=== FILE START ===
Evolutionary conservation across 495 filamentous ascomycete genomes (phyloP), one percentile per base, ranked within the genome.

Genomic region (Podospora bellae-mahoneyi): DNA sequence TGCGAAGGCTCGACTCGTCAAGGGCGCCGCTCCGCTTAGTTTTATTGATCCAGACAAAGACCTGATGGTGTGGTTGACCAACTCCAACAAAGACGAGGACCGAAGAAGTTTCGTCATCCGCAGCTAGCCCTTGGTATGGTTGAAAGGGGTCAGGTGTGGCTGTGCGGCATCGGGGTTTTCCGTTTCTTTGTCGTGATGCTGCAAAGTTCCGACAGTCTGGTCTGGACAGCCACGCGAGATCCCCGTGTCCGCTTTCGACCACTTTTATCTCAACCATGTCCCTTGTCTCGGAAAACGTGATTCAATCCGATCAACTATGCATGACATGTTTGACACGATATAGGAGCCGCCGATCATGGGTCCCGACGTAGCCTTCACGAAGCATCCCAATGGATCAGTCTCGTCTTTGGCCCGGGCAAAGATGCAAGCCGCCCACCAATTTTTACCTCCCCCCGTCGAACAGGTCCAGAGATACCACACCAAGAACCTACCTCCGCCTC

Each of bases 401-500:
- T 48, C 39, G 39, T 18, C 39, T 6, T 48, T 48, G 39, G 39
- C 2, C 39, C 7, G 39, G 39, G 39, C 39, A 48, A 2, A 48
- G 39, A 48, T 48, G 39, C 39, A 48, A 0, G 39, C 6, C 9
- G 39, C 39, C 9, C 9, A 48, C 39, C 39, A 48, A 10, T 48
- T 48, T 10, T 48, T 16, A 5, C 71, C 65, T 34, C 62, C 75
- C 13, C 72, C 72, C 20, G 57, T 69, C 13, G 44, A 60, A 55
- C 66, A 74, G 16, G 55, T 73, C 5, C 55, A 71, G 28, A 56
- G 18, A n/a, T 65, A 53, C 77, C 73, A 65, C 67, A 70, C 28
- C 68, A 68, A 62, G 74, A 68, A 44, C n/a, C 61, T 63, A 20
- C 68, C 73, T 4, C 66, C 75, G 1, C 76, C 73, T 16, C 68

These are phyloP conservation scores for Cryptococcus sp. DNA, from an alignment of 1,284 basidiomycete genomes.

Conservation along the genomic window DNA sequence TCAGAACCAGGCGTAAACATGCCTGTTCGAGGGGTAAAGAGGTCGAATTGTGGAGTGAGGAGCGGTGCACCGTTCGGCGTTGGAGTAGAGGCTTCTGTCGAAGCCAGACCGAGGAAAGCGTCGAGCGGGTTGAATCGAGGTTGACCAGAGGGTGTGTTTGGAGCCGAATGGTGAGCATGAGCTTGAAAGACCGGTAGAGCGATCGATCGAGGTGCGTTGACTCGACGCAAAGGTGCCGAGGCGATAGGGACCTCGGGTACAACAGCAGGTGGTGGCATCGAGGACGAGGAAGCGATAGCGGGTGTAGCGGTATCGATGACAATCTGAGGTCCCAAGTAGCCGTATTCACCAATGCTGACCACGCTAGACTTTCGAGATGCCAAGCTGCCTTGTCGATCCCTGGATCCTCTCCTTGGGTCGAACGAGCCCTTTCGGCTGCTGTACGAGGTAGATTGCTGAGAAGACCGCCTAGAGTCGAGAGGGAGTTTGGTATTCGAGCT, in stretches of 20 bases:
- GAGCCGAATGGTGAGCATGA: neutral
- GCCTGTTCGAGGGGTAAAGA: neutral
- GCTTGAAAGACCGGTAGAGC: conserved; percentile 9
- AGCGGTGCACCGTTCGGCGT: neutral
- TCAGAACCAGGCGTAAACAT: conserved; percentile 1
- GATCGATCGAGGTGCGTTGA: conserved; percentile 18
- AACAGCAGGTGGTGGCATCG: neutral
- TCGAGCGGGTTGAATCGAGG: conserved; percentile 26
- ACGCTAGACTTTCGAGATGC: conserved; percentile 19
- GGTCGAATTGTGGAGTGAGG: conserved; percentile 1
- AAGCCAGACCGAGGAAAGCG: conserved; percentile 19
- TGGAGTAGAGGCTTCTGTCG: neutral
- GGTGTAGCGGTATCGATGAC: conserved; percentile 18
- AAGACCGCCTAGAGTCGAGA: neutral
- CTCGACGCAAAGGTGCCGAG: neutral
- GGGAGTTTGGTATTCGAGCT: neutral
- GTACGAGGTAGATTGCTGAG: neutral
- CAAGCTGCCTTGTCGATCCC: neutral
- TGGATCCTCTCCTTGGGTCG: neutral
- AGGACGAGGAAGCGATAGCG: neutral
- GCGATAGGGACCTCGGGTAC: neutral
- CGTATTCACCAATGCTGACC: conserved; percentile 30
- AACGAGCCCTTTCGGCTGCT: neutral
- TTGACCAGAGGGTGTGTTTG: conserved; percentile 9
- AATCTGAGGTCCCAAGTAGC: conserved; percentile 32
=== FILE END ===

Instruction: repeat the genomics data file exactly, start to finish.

Evolutionary conservation across 495 filamentous ascomycete genomes (phyloP), one percentile per base, ranked within the genome.

Genomic region (Podospora bellae-mahoneyi): DNA sequence TGCGAAGGCTCGACTCGTCAAGGGCGCCGCTCCGCTTAGTTTTATTGATCCAGACAAAGACCTGATGGTGTGGTTGACCAACTCCAACAAAGACGAGGACCGAAGAAGTTTCGTCATCCGCAGCTAGCCCTTGGTATGGTTGAAAGGGGTCAGGTGTGGCTGTGCGGCATCGGGGTTTTCCGTTTCTTTGTCGTGATGCTGCAAAGTTCCGACAGTCTGGTCTGGACAGCCACGCGAGATCCCCGTGTCCGCTTTCGACCACTTTTATCTCAACCATGTCCCTTGTCTCGGAAAACGTGATTCAATCCGATCAACTATGCATGACATGTTTGACACGATATAGGAGCCGCCGATCATGGGTCCCGACGTAGCCTTCACGAAGCATCCCAATGGATCAGTCTCGTCTTTGGCCCGGGCAAAGATGCAAGCCGCCCACCAATTTTTACCTCCCCCCGTCGAACAGGTCCAGAGATACCACACCAAGAACCTACCTCCGCCTC

Each of bases 401-500:
- T 48, C 39, G 39, T 18, C 39, T 6, T 48, T 48, G 39, G 39
- C 2, C 39, C 7, G 39, G 39, G 39, C 39, A 48, A 2, A 48
- G 39, A 48, T 48, G 39, C 39, A 48, A 0, G 39, C 6, C 9
- G 39, C 39, C 9, C 9, A 48, C 39, C 39, A 48, A 10, T 48
- T 48, T 10, T 48, T 16, A 5, C 71, C 65, T 34, C 62, C 75
- C 13, C 72, C 72, C 20, G 57, T 69, C 13, G 44, A 60, A 55
- C 66, A 74, G 16, G 55, T 73, C 5, C 55, A 71, G 28, A 56
- G 18, A n/a, T 65, A 53, C 77, C 73, A 65, C 67, A 70, C 28
- C 68, A 68, A 62, G 74, A 68, A 44, C n/a, C 61, T 63, A 20
- C 68, C 73, T 4, C 66, C 75, G 1, C 76, C 73, T 16, C 68

These are phyloP conservation scores for Cryptococcus sp. DNA, from an alignment of 1,284 basidiomycete genomes.

Conservation along the genomic window DNA sequence TCAGAACCAGGCGTAAACATGCCTGTTCGAGGGGTAAAGAGGTCGAATTGTGGAGTGAGGAGCGGTGCACCGTTCGGCGTTGGAGTAGAGGCTTCTGTCGAAGCCAGACCGAGGAAAGCGTCGAGCGGGTTGAATCGAGGTTGACCAGAGGGTGTGTTTGGAGCCGAATGGTGAGCATGAGCTTGAAAGACCGGTAGAGCGATCGATCGAGGTGCGTTGACTCGACGCAAAGGTGCCGAGGCGATAGGGACCTCGGGTACAACAGCAGGTGGTGGCATCGAGGACGAGGAAGCGATAGCGGGTGTAGCGGTATCGATGACAATCTGAGGTCCCAAGTAGCCGTATTCACCAATGCTGACCACGCTAGACTTTCGAGATGCCAAGCTGCCTTGTCGATCCCTGGATCCTCTCCTTGGGTCGAACGAGCCCTTTCGGCTGCTGTACGAGGTAGATTGCTGAGAAGACCGCCTAGAGTCGAGAGGGAGTTTGGTATTCGAGCT, in stretches of 20 bases:
- GAGCCGAATGGTGAGCATGA: neutral
- GCCTGTTCGAGGGGTAAAGA: neutral
- GCTTGAAAGACCGGTAGAGC: conserved; percentile 9
- AGCGGTGCACCGTTCGGCGT: neutral
- TCAGAACCAGGCGTAAACAT: conserved; percentile 1
- GATCGATCGAGGTGCGTTGA: conserved; percentile 18
- AACAGCAGGTGGTGGCATCG: neutral
- TCGAGCGGGTTGAATCGAGG: conserved; percentile 26
- ACGCTAGACTTTCGAGATGC: conserved; percentile 19
- GGTCGAATTGTGGAGTGAGG: conserved; percentile 1
- AAGCCAGACCGAGGAAAGCG: conserved; percentile 19
- TGGAGTAGAGGCTTCTGTCG: neutral
- GGTGTAGCGGTATCGATGAC: conserved; percentile 18
- AAGACCGCCTAGAGTCGAGA: neutral
- CTCGACGCAAAGGTGCCGAG: neutral
- GGGAGTTTGGTATTCGAGCT: neutral
- GTACGAGGTAGATTGCTGAG: neutral
- CAAGCTGCCTTGTCGATCCC: neutral
- TGGATCCTCTCCTTGGGTCG: neutral
- AGGACGAGGAAGCGATAGCG: neutral
- GCGATAGGGACCTCGGGTAC: neutral
- CGTATTCACCAATGCTGACC: conserved; percentile 30
- AACGAGCCCTTTCGGCTGCT: neutral
- TTGACCAGAGGGTGTGTTTG: conserved; percentile 9
- AATCTGAGGTCCCAAGTAGC: conserved; percentile 32